These columns, as well as running in your local paper and Black Press website, can also be found at www.sharedcarebc.ca so you can access them online or share with friends and family.

Numerous high quality websites are producing up-to-date information about a wide variety of mental health concerns and in each column, we will link you to online resources in B.C. for more information on each condition.

(A few excellent provincial sites to check out now include: openmindbc.ca; mindcheck.ca, forcesociety.ca, and keltymentalhealth.ca.

Next column, we will talk about anxiety.

Dr. David Smith is an adolescent and adult psychiatrist and the medical director of the Okanagan Psychiatric services for Interior Health. This series of columns on common child and youth mental health issues is a project of the Child and Youth Mental Health and Substances Use Collaborative.The Collaborative involves multiple individuals, organizations and ministries all working together to increase the number of children, youth, and their families receiving timely access to mental health services and support in the Interior Health and Vancouver Island regions. The Collaborative is jointly funded by Doctors of BC and the government of B.C.

Get local stories you won't find anywhere else right to your inbox.
Sign up here

Just Posted

VIU Mariners add provincial championship to undefeated season

Vancouver Island University women’s team defeats Camosun in PacWest final

Nanaimo Clippers win Island Division, will face Alberni in playoffs

Clippers blow out Bulldogs 6-1 on last day of BCHL regular season

Petition underway to stop bylaw on homeless camping in Regional District of Nanaimo

‘Canadians are known for their meekness but this time we need to have a voice’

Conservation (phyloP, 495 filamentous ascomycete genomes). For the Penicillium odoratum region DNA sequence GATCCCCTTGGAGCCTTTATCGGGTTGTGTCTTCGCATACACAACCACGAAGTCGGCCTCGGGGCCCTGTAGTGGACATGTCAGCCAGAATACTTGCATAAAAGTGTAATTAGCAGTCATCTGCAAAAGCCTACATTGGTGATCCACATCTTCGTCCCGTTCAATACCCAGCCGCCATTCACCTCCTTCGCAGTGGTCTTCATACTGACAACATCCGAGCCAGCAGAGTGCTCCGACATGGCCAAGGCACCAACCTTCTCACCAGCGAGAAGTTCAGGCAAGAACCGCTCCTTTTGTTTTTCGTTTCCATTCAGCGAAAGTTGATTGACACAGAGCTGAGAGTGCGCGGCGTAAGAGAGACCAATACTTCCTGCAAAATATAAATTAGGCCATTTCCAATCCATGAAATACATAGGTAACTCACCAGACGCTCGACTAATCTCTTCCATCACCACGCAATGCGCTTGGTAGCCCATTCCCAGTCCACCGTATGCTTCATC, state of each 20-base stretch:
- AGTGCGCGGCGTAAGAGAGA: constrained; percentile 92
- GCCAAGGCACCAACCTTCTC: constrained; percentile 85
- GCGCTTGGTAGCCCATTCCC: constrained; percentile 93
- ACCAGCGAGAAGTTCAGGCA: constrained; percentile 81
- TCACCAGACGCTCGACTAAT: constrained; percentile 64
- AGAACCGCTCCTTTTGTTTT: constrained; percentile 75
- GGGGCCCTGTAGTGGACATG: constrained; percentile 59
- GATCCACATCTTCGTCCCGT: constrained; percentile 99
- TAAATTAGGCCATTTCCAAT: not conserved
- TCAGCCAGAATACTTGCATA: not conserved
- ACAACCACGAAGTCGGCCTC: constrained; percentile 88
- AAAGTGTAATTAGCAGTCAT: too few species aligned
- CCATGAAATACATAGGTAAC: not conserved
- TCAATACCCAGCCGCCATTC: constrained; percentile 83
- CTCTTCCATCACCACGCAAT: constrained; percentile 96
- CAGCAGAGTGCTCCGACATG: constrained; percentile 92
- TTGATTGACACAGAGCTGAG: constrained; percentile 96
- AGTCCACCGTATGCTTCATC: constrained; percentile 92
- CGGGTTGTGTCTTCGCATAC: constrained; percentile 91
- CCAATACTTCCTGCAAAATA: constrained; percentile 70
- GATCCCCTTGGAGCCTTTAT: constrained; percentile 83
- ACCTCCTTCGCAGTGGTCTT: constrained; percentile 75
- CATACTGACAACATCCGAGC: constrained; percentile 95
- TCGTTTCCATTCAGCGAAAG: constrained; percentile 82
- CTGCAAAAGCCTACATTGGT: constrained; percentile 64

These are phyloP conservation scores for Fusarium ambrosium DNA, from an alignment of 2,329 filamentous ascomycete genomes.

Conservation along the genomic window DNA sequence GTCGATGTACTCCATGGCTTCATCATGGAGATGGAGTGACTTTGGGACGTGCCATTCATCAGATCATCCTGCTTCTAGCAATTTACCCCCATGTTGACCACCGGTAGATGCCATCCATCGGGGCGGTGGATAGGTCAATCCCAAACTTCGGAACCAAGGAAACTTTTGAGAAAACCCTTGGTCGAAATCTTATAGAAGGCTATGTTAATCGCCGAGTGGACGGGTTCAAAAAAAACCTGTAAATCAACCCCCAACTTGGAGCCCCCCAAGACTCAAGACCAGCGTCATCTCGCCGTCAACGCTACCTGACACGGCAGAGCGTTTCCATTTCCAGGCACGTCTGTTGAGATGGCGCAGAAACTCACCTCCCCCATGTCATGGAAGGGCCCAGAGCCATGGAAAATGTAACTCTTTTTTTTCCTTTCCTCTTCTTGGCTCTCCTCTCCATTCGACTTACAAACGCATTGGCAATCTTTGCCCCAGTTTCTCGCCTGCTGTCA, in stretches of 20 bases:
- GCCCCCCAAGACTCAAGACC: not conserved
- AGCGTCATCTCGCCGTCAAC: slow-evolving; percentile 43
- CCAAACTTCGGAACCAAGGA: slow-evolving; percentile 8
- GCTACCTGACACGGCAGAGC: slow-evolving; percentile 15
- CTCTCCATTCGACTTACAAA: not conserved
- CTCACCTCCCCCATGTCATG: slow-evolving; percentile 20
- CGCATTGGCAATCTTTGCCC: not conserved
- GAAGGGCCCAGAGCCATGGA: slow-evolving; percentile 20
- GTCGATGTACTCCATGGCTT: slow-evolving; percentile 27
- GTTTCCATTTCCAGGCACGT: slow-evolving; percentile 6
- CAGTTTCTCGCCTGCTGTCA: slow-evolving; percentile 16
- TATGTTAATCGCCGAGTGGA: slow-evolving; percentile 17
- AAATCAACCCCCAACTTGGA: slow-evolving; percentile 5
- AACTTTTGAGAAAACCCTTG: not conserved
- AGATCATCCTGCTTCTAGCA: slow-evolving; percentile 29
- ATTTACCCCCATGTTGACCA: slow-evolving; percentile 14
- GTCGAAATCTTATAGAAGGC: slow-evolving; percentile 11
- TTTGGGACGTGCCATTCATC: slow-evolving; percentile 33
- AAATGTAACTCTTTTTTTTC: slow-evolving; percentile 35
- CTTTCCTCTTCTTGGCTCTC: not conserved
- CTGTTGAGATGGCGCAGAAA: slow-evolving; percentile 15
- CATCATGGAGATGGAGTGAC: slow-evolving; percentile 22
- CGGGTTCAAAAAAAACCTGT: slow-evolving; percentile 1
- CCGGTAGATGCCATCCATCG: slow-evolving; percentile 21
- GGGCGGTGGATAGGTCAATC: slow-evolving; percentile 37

LETTER TO THE EDITOR: Reconciliation requires that all parties have a voice

Pipeline protests by the hereditary chiefs and their supporters have legitimacy, says letter writer

Oak Bay wins Vancouver Island basketball championship in Nanaimo

Third-place NDSS will get to challenge second place Claremont for a berth in provincials

Oak Bay wins Vancouver Island basketball championship in Nanaimo

Third-place NDSS will get to challenge second place Claremont for a berth in provincials

Massive early-morning blaze destroys Vancouver Island home

Firefighters from three departments called in to battle fire at unoccupied residence

First win, fifth win highlight BC Senior Curling finals

Donna Mychaluk wins first title after finishing second five times; Wes Craig takes fifth crown

Still six cases of COVID-19 in B.C. despite reports of Air Canada passenger: ministry

Health ministry wouldn’t comment on specific flight routes

Violent ends to past Indigenous protests haunt Trudeau government

Trudeau adopted a more assertive tone Friday, insisting the barricade must come down

VIDEO: Wounded Warrior Run leaves Port Hardy on eight-day trek down Vancouver island

The team’s fundraising goal this year is $250,000, which is double last year’s goal.

HIGHLIGHTS: Day one and two at the 2020 BC Winter Games

Athletes had sunny – but cold – weather to work with in Fort St. John

Most Read